You May Think It’s Funny, but It’s Snot
The average person produces about 34 ounces of snot a day
Ever wonder why nasal mucus is called snot? It may sound rude, but it comes from the Old English word, gesnot, which dates back to the late 14th century and literally means nasal mucus. Snot has the same etymology as snout and snite, which means to “blow or wipe the nose.” It wasn’t until 1809 that it was used as an insult. We may laugh at both the word and the idea of snot but, trust me, breathing is better because we have boogers.
Snot is a vital part of our sinonasal system (see below). To understand its role, we have to first understand how the nose and sinuses work.
Our noses and sinuses are holes in our heads that make our skulls lighter. (The average head already weighs eleven pounds. Imagine how huge our necks would have to be to hold up something heavier!) The average person has eight sinuses and one nasal cavity divided into two parts by a septum. They are lined with a very intricate mucosa that has three functions. It warms, humidifies, and filters the air we breathe. Although you can take in a bigger volume of air through your mouth, oxygen is absorbed into your lungs four times more easily if you breathe in through your nose.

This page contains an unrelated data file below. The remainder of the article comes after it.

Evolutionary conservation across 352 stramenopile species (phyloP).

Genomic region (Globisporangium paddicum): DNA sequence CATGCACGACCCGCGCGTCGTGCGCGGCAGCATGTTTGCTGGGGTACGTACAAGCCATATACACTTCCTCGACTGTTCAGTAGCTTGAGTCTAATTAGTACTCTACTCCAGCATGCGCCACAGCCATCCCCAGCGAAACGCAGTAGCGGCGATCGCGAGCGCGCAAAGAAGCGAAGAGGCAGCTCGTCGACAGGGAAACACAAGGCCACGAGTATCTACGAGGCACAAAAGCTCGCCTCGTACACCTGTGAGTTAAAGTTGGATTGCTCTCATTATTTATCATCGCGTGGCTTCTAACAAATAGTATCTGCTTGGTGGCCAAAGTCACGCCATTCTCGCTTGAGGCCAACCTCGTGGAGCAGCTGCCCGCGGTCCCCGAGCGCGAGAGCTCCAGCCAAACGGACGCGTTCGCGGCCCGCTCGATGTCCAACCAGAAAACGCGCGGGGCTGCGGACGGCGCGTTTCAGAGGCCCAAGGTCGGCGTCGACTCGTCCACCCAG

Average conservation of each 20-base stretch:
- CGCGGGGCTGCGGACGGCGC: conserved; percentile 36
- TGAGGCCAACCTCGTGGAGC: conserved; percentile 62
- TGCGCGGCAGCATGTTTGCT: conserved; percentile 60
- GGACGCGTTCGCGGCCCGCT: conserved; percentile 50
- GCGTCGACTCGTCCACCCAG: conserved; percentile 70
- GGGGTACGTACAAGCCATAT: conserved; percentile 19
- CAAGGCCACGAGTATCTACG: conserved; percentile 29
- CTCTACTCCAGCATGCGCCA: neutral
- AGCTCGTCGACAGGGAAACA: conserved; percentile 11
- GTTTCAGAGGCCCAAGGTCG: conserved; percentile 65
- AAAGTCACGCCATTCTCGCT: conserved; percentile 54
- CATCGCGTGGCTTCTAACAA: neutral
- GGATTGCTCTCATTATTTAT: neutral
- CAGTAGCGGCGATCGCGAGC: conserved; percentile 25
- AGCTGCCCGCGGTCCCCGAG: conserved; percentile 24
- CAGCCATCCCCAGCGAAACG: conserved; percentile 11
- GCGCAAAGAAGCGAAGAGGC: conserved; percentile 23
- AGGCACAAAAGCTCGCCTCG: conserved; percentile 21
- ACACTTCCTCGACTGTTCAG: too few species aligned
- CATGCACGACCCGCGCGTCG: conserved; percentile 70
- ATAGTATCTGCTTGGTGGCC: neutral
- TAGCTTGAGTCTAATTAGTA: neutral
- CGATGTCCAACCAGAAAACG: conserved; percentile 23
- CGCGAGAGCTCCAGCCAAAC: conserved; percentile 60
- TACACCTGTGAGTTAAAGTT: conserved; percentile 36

For the sinonasal lining to do its job, it makes snot.
Snot is the slimy, sticky goo that traps the dust, dirt, and allergens you breathe in. It is made of 95% water and a combination of lipids, proteins, antibodies, and salts. Tiny hair-like projections on the lining, called cilia, move snot towards the back of your nose and down your throat. The average person makes about 34 ounces of snot a day–the equivalent of two grande coffees from Starbucks. Kind of like caffeine addicts, we swallow most of it without even realizing it.
If you have allergies or a cold, you make even more snot. The inflammation also slows your cilia so it spills forward to be claimed by Kleenex. Excess snot can also drip down the back of your nose–the dreaded post nasal drip–which causes throat…